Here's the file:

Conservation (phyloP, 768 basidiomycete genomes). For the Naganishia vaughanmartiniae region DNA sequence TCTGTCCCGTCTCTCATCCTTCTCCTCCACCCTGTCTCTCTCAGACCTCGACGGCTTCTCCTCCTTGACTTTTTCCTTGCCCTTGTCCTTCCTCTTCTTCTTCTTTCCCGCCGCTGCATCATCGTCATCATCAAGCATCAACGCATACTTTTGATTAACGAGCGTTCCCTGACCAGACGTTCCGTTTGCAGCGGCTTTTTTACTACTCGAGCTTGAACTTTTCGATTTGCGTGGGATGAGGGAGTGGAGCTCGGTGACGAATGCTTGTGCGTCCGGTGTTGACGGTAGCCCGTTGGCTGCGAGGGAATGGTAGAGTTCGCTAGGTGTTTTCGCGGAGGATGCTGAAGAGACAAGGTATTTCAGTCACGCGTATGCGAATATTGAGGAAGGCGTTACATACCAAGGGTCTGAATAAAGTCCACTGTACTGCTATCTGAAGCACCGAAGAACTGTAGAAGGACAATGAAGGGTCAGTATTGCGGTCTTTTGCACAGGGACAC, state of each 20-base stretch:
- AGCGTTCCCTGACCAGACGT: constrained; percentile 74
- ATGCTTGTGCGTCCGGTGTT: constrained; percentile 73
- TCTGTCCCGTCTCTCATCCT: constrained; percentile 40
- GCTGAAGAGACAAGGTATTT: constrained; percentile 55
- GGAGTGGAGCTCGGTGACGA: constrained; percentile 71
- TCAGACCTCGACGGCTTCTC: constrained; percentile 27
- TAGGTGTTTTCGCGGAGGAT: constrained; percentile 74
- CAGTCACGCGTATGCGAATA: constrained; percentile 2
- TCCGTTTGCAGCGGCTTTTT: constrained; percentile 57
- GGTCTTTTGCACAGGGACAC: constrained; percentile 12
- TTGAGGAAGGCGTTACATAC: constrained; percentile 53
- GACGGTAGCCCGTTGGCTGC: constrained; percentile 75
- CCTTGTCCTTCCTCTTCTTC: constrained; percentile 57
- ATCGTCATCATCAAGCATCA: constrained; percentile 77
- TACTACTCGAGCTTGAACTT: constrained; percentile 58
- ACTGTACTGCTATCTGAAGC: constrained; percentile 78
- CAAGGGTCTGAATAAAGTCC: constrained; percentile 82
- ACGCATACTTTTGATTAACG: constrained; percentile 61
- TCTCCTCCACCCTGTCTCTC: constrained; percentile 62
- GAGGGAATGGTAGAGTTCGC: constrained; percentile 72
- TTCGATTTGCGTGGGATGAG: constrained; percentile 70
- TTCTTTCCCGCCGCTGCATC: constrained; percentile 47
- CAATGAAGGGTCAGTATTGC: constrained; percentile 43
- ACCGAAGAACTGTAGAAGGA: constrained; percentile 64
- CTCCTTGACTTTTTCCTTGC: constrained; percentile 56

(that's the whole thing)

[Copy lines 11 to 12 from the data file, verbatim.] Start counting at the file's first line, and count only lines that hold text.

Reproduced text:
- GGTCTTTTGCACAGGGACAC: constrained; percentile 12
- TTGAGGAAGGCGTTACATAC: constrained; percentile 53